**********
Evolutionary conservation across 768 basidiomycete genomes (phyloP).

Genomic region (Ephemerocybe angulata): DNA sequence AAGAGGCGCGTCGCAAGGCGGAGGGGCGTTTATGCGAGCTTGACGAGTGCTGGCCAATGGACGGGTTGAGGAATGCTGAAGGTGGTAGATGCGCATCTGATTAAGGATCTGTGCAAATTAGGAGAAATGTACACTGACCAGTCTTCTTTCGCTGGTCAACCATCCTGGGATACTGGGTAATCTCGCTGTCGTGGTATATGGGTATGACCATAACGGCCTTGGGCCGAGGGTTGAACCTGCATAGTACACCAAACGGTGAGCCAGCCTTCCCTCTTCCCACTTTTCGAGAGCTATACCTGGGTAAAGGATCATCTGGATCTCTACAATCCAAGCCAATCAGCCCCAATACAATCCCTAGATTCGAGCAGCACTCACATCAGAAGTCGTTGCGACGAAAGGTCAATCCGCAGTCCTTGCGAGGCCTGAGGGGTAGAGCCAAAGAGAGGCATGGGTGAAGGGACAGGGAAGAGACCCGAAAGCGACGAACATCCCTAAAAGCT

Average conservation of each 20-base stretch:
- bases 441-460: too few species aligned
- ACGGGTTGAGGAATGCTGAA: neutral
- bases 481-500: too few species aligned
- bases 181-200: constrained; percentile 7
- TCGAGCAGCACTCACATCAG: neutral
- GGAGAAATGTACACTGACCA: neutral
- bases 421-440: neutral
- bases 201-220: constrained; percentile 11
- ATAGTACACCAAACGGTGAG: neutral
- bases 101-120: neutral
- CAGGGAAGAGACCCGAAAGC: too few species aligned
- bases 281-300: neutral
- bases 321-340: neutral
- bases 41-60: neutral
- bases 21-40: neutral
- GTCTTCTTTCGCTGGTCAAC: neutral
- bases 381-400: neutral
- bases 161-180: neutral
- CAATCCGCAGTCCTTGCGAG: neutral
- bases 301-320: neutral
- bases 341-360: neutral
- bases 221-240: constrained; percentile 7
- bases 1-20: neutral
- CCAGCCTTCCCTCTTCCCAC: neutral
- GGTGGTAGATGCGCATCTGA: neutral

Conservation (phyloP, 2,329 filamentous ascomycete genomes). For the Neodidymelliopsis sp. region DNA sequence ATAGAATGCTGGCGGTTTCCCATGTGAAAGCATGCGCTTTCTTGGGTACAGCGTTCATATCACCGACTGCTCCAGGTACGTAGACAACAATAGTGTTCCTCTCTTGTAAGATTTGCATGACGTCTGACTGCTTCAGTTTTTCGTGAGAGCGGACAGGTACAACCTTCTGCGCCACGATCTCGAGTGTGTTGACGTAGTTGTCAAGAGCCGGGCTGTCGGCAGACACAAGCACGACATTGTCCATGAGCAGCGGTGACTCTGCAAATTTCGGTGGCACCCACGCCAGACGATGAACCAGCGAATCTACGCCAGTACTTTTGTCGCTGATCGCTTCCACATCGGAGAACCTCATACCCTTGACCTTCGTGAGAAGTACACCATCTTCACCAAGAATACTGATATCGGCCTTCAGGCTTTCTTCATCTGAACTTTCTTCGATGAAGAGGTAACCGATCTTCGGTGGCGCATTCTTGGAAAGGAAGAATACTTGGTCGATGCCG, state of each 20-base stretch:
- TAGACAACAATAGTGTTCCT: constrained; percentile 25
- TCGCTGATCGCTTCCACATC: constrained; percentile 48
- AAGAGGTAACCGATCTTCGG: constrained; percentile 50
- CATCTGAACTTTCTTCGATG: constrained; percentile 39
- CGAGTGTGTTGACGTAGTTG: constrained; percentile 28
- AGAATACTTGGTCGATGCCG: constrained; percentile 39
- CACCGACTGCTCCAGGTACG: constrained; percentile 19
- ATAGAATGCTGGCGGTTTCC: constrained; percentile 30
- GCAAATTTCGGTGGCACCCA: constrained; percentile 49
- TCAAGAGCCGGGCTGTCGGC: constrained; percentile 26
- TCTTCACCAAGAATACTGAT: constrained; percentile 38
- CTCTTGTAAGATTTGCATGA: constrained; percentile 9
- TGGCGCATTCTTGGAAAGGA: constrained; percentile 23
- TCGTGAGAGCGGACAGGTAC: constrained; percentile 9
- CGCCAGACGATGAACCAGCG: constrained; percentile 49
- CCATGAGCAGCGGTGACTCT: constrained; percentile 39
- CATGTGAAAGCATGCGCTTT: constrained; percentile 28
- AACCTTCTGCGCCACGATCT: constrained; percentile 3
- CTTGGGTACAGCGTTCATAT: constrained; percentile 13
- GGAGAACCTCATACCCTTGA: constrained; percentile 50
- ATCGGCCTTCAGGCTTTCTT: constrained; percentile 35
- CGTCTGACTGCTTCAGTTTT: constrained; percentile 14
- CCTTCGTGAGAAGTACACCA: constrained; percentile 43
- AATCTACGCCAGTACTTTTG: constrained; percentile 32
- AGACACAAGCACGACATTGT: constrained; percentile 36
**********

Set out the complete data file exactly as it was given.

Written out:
Evolutionary conservation across 768 basidiomycete genomes (phyloP).

Genomic region (Ephemerocybe angulata): DNA sequence AAGAGGCGCGTCGCAAGGCGGAGGGGCGTTTATGCGAGCTTGACGAGTGCTGGCCAATGGACGGGTTGAGGAATGCTGAAGGTGGTAGATGCGCATCTGATTAAGGATCTGTGCAAATTAGGAGAAATGTACACTGACCAGTCTTCTTTCGCTGGTCAACCATCCTGGGATACTGGGTAATCTCGCTGTCGTGGTATATGGGTATGACCATAACGGCCTTGGGCCGAGGGTTGAACCTGCATAGTACACCAAACGGTGAGCCAGCCTTCCCTCTTCCCACTTTTCGAGAGCTATACCTGGGTAAAGGATCATCTGGATCTCTACAATCCAAGCCAATCAGCCCCAATACAATCCCTAGATTCGAGCAGCACTCACATCAGAAGTCGTTGCGACGAAAGGTCAATCCGCAGTCCTTGCGAGGCCTGAGGGGTAGAGCCAAAGAGAGGCATGGGTGAAGGGACAGGGAAGAGACCCGAAAGCGACGAACATCCCTAAAAGCT

Average conservation of each 20-base stretch:
- bases 441-460: too few species aligned
- ACGGGTTGAGGAATGCTGAA: neutral
- bases 481-500: too few species aligned
- bases 181-200: constrained; percentile 7
- TCGAGCAGCACTCACATCAG: neutral
- GGAGAAATGTACACTGACCA: neutral
- bases 421-440: neutral
- bases 201-220: constrained; percentile 11
- ATAGTACACCAAACGGTGAG: neutral
- bases 101-120: neutral
- CAGGGAAGAGACCCGAAAGC: too few species aligned
- bases 281-300: neutral
- bases 321-340: neutral
- bases 41-60: neutral
- bases 21-40: neutral
- GTCTTCTTTCGCTGGTCAAC: neutral
- bases 381-400: neutral
- bases 161-180: neutral
- CAATCCGCAGTCCTTGCGAG: neutral
- bases 301-320: neutral
- bases 341-360: neutral
- bases 221-240: constrained; percentile 7
- bases 1-20: neutral
- CCAGCCTTCCCTCTTCCCAC: neutral
- GGTGGTAGATGCGCATCTGA: neutral

Conservation (phyloP, 2,329 filamentous ascomycete genomes). For the Neodidymelliopsis sp. region DNA sequence ATAGAATGCTGGCGGTTTCCCATGTGAAAGCATGCGCTTTCTTGGGTACAGCGTTCATATCACCGACTGCTCCAGGTACGTAGACAACAATAGTGTTCCTCTCTTGTAAGATTTGCATGACGTCTGACTGCTTCAGTTTTTCGTGAGAGCGGACAGGTACAACCTTCTGCGCCACGATCTCGAGTGTGTTGACGTAGTTGTCAAGAGCCGGGCTGTCGGCAGACACAAGCACGACATTGTCCATGAGCAGCGGTGACTCTGCAAATTTCGGTGGCACCCACGCCAGACGATGAACCAGCGAATCTACGCCAGTACTTTTGTCGCTGATCGCTTCCACATCGGAGAACCTCATACCCTTGACCTTCGTGAGAAGTACACCATCTTCACCAAGAATACTGATATCGGCCTTCAGGCTTTCTTCATCTGAACTTTCTTCGATGAAGAGGTAACCGATCTTCGGTGGCGCATTCTTGGAAAGGAAGAATACTTGGTCGATGCCG, state of each 20-base stretch:
- TAGACAACAATAGTGTTCCT: constrained; percentile 25
- TCGCTGATCGCTTCCACATC: constrained; percentile 48
- AAGAGGTAACCGATCTTCGG: constrained; percentile 50
- CATCTGAACTTTCTTCGATG: constrained; percentile 39
- CGAGTGTGTTGACGTAGTTG: constrained; percentile 28
- AGAATACTTGGTCGATGCCG: constrained; percentile 39
- CACCGACTGCTCCAGGTACG: constrained; percentile 19
- ATAGAATGCTGGCGGTTTCC: constrained; percentile 30
- GCAAATTTCGGTGGCACCCA: constrained; percentile 49
- TCAAGAGCCGGGCTGTCGGC: constrained; percentile 26
- TCTTCACCAAGAATACTGAT: constrained; percentile 38
- CTCTTGTAAGATTTGCATGA: constrained; percentile 9
- TGGCGCATTCTTGGAAAGGA: constrained; percentile 23
- TCGTGAGAGCGGACAGGTAC: constrained; percentile 9
- CGCCAGACGATGAACCAGCG: constrained; percentile 49
- CCATGAGCAGCGGTGACTCT: constrained; percentile 39
- CATGTGAAAGCATGCGCTTT: constrained; percentile 28
- AACCTTCTGCGCCACGATCT: constrained; percentile 3
- CTTGGGTACAGCGTTCATAT: constrained; percentile 13
- GGAGAACCTCATACCCTTGA: constrained; percentile 50
- ATCGGCCTTCAGGCTTTCTT: constrained; percentile 35
- CGTCTGACTGCTTCAGTTTT: constrained; percentile 14
- CCTTCGTGAGAAGTACACCA: constrained; percentile 43
- AATCTACGCCAGTACTTTTG: constrained; percentile 32
- AGACACAAGCACGACATTGT: constrained; percentile 36